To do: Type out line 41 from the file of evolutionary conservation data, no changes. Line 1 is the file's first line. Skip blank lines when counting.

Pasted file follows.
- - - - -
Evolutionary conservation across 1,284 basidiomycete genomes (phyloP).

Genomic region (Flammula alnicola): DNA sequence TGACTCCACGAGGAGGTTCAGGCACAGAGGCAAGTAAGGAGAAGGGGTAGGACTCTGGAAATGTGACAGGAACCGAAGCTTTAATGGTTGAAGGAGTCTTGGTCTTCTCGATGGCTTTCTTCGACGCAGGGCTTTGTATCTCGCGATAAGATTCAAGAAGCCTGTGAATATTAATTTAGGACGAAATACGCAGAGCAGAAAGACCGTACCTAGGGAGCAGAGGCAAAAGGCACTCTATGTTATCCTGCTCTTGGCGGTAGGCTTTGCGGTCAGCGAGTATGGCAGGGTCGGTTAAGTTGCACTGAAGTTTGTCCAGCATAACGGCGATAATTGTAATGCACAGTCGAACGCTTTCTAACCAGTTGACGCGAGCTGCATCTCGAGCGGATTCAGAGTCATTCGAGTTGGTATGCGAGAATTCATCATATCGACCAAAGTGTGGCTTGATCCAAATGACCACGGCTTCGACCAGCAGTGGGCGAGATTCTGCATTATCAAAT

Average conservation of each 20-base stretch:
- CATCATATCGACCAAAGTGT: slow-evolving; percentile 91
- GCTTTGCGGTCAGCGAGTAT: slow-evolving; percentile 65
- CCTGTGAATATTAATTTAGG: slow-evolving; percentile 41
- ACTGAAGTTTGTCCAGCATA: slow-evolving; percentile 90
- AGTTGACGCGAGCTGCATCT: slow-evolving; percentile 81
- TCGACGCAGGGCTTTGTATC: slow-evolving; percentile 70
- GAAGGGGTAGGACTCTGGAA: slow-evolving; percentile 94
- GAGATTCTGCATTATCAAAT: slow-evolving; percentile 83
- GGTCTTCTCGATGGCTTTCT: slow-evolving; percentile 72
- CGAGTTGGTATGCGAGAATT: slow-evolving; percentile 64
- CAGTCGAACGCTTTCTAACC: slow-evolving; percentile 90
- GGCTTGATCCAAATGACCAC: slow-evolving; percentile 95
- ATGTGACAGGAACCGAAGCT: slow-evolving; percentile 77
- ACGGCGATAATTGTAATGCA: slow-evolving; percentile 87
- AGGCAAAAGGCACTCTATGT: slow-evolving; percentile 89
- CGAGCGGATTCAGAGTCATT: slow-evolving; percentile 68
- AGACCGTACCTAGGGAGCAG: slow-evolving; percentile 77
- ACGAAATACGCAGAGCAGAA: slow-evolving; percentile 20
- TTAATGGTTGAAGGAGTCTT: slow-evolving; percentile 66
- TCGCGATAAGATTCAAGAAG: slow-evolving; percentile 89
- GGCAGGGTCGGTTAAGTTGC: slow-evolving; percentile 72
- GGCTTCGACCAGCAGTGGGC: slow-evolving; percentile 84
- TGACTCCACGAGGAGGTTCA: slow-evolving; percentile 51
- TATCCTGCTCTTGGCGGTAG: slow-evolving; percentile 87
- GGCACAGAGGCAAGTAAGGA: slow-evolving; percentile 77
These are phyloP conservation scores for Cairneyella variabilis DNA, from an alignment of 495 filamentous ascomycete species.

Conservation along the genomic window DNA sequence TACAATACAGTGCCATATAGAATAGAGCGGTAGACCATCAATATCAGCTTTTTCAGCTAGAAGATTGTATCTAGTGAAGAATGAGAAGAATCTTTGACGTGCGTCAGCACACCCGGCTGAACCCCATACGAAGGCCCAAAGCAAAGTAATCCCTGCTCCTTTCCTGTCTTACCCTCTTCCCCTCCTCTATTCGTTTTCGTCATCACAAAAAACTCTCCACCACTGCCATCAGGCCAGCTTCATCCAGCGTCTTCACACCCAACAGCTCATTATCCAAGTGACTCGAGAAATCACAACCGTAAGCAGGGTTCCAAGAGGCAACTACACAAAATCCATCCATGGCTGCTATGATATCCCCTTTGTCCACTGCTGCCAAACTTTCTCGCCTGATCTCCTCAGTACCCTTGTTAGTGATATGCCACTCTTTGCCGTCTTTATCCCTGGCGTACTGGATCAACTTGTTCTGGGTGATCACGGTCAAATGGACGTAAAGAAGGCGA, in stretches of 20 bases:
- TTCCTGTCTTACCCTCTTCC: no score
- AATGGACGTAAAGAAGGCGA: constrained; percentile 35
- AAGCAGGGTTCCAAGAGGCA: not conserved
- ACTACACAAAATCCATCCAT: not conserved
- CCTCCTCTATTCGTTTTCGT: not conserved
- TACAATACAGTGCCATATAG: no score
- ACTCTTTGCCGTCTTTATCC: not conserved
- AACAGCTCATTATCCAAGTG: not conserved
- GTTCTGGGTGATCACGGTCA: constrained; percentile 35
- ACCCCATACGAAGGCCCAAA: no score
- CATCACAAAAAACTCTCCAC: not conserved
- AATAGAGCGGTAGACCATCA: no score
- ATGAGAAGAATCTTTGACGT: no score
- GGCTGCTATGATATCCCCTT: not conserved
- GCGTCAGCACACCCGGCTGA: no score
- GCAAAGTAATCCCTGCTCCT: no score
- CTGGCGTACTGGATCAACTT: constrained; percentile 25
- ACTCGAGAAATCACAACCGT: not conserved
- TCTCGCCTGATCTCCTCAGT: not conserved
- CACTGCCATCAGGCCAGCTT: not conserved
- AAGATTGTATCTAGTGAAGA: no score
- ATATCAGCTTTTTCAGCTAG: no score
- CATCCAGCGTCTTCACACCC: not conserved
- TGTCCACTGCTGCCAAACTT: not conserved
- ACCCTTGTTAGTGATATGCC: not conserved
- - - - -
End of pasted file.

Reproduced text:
- CATCACAAAAAACTCTCCAC: not conserved